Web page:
Investment Thesis

Investing in Australian farmland, water and ecosystem regeneration to unlock value from the ground up.


Food production underpins the populations of the world.

Persistent growth in the world agricultural footprint has been vital in sustaining people and livelihoods but this has concurrently enfeebled, degraded or removed natural ecosystems across the globe.

Agriculture is a key contributor to global warming, generating significant carbon emissions, and through removal of forests reducing carbon sequestration services. It is the major user and polluter of water, and native vegetation clearing is challenging remaining ecosystems and biodiversity on Earth.

In 2004, we identified a global strategic need and investment opportunity by stabilising the world’s agricultural footprint and producing more food off existing farmland. Our regenerative agriculture model repositions Australian irrigated farmland to sustainably produce more food in an emissions-constrained world.

We deploy capital from progressive-aligned value investors into the regeneration of inefficient irrigated cropping operations with depleted soils, high CO2 emissions and negligible ecosystem function. This unlocks value through reformed farm layout, application of best available technology, operational emissions reductions, soil productivity transformation and large scale revegetation of forests for scaled CO2 sequestration.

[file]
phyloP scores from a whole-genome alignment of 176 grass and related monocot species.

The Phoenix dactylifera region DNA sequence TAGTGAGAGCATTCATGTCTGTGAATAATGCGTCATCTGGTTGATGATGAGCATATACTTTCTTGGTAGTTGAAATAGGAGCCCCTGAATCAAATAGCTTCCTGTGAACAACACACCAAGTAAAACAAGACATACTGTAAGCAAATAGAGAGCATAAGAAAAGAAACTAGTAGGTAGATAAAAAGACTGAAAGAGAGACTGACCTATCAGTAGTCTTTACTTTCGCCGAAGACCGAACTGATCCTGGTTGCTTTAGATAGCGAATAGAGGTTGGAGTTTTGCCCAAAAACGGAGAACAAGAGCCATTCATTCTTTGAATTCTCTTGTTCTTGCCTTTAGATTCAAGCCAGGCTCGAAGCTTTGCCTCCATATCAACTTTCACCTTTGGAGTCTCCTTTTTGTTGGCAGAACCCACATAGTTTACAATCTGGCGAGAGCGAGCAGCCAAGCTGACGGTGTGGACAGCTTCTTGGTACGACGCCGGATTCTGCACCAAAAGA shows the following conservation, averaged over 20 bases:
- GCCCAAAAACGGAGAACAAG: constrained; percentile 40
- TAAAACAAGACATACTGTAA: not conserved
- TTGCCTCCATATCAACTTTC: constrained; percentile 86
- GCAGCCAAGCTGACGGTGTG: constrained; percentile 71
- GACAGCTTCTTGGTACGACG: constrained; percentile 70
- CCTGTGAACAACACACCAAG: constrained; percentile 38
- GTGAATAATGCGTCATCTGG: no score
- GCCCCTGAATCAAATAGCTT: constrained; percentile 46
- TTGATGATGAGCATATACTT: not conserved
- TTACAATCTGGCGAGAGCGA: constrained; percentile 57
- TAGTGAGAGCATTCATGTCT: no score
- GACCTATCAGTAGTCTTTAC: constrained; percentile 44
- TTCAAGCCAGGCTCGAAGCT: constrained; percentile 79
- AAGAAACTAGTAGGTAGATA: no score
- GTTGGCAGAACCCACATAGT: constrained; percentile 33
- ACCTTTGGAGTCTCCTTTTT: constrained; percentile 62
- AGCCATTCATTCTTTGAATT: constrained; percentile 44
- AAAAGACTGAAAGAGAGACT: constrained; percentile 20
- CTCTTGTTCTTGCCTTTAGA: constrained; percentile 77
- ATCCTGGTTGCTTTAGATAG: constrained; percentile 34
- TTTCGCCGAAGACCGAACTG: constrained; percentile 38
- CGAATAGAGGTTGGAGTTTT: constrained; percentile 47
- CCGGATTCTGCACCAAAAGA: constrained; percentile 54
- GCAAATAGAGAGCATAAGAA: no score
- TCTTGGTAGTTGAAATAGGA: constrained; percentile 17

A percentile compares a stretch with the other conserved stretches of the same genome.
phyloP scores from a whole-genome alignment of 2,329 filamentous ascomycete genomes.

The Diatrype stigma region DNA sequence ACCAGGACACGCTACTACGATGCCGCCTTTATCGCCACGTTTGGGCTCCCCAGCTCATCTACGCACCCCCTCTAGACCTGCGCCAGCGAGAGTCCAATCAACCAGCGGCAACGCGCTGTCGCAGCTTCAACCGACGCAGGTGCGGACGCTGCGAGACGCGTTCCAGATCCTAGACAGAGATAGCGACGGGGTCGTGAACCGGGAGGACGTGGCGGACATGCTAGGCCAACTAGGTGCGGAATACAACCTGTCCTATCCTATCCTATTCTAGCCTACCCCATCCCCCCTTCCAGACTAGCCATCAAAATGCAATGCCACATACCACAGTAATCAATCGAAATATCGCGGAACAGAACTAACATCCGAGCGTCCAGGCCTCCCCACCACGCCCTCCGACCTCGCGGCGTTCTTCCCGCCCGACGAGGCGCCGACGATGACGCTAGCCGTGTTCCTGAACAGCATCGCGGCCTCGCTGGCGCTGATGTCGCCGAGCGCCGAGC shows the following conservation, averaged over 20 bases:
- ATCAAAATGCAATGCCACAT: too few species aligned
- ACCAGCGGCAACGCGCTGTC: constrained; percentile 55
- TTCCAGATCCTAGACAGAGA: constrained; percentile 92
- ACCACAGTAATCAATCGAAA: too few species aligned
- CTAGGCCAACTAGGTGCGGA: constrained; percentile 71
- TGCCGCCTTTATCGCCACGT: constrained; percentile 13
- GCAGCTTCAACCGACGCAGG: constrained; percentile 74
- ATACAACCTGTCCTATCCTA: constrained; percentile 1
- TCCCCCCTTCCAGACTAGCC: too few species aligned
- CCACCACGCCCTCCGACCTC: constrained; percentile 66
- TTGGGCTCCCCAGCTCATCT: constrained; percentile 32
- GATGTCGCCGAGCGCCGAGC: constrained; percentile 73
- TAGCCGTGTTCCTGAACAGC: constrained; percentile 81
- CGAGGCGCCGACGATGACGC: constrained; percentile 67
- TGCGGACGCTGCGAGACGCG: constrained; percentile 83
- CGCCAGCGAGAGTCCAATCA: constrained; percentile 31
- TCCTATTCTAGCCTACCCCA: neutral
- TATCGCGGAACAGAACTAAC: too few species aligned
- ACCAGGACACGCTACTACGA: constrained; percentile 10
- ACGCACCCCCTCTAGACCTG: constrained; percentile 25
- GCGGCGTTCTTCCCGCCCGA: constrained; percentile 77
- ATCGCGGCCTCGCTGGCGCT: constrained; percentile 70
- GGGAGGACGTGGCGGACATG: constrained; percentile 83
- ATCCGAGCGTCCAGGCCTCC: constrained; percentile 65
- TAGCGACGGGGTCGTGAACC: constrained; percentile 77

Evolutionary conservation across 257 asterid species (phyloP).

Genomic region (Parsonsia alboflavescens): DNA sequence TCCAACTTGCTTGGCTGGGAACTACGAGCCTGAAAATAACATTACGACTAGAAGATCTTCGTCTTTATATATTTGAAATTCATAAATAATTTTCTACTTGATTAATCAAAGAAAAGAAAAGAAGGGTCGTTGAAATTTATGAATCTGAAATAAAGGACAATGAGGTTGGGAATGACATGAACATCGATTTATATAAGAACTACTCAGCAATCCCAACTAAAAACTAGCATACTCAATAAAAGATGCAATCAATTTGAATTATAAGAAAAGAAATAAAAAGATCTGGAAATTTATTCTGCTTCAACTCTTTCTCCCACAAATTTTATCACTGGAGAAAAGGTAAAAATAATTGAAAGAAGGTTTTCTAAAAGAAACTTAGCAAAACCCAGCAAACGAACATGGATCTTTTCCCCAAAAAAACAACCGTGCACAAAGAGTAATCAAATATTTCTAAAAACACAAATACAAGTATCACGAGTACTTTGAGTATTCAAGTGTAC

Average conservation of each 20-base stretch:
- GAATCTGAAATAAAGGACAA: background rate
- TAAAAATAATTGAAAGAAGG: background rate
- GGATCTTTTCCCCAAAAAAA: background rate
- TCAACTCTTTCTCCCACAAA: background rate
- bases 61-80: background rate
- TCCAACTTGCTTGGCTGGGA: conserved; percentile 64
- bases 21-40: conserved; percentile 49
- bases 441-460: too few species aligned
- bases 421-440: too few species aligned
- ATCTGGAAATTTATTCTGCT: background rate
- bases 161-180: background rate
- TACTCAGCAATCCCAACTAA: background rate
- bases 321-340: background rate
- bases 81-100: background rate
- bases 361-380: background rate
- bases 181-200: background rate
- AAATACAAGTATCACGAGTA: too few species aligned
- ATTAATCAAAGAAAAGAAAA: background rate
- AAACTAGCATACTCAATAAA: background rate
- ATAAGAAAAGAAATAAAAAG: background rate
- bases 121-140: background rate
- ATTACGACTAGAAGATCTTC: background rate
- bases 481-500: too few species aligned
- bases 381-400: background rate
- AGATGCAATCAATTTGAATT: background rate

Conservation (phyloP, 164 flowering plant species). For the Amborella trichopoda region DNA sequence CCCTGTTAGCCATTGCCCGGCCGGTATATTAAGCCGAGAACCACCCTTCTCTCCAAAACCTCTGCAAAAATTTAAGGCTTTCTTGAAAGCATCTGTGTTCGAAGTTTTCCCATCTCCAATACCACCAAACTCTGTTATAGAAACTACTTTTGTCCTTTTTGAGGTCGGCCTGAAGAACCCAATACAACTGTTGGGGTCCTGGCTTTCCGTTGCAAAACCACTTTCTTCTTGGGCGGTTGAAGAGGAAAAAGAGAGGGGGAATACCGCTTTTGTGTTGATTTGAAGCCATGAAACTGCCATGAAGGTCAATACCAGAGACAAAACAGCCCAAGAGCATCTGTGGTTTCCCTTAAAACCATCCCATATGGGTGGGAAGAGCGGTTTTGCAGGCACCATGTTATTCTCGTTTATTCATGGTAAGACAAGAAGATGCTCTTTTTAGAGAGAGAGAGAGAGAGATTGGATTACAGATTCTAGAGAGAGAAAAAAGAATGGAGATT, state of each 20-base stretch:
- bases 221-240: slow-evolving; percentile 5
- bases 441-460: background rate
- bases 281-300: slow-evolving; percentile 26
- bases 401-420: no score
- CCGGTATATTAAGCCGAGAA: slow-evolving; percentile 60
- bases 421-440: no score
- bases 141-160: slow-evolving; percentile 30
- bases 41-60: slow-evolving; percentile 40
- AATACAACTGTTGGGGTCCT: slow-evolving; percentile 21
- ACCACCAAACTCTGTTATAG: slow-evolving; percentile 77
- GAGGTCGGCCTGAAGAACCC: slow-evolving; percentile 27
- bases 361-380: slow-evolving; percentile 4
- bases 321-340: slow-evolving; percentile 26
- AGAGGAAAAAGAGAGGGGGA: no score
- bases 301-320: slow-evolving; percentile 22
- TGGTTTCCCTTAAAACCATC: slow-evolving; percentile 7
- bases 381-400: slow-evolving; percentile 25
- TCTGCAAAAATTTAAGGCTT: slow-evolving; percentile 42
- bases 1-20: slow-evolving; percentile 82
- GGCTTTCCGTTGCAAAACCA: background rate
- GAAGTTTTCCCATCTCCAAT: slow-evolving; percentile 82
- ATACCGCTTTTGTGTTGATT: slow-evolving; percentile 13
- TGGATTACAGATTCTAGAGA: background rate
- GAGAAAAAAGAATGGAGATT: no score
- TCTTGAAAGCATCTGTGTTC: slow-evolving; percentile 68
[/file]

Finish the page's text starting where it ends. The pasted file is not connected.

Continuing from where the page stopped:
The Kilter Regeneration Model builds on 18 years of leadership resetting the standard for Australian irrigated agriculture. Our model moderates impacts from extreme weather events, while advanced soil productivity and ecosystem health underpin new diversified high-value crop rotations. Our farmland value-add investment strategy involves:

  • Farm regeneration: Aggregate for scale, repair soil, import irrigation technology and new diversified cropping regimes to bridge the gap between current and potential yields
  • Water security: Ensure locations with high reliability water entitlement and secure water delivery
  • Mitigating price risks: By working through established off-take agreements
  • Mitigating climate risks: With farm landscapes designed to yield through escalating weather events
  • Offering exit options: The aggregation approach provides exit strategies.

In a Kilter Rural landscape, environmental improvement drives agricultural productivity, financial performance and long-term capital appreciation. Our investment thesis is enhanced through the application of the Accounting for Nature Framework methodology for assessing and reporting on the condition of environmental assets.

Farmland case study:

Institutional mandate

Between 2006 and 2022 Kilter regenerated underutilised farmland to deliver one of the most technically advanced and environmentally sustainable irrigation operations in Australia.

Target soils across 9000ha of land in northern Victoria were remediated, and irrigation infrastructure installed, including laying more than 12,000km of high water-use efficiency sub-surface drip tape.